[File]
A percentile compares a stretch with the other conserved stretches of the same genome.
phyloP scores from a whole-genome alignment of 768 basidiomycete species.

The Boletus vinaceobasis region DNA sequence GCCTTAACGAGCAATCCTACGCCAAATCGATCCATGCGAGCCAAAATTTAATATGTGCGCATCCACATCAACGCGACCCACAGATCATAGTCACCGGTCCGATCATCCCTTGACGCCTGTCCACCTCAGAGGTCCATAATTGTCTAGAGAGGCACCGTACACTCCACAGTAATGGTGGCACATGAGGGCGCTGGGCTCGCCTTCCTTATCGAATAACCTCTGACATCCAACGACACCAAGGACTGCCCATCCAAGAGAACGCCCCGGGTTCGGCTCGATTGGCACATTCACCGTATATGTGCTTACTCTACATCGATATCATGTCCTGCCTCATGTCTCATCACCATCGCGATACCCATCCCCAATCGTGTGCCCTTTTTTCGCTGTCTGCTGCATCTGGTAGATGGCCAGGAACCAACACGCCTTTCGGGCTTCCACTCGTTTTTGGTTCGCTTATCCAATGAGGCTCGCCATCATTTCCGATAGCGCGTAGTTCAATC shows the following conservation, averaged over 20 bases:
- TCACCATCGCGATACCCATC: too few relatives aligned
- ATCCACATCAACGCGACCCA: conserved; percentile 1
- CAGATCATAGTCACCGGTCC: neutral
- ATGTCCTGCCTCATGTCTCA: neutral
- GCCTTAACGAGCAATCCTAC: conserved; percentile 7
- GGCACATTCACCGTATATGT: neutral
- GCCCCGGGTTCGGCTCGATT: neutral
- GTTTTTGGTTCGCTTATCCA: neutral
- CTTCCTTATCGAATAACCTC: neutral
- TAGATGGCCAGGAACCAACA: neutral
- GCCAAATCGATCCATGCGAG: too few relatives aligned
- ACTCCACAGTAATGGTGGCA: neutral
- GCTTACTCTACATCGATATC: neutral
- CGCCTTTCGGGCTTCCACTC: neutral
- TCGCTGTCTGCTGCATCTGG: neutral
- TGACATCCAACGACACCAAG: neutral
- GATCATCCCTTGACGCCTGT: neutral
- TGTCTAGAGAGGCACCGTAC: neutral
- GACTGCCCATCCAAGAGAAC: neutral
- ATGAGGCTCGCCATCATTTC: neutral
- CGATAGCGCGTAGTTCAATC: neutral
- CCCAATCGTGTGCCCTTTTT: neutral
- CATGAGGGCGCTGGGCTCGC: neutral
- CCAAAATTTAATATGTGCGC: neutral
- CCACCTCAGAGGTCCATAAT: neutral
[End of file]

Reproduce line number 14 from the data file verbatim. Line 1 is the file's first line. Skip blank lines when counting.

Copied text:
- GCCAAATCGATCCATGCGAG: too few relatives aligned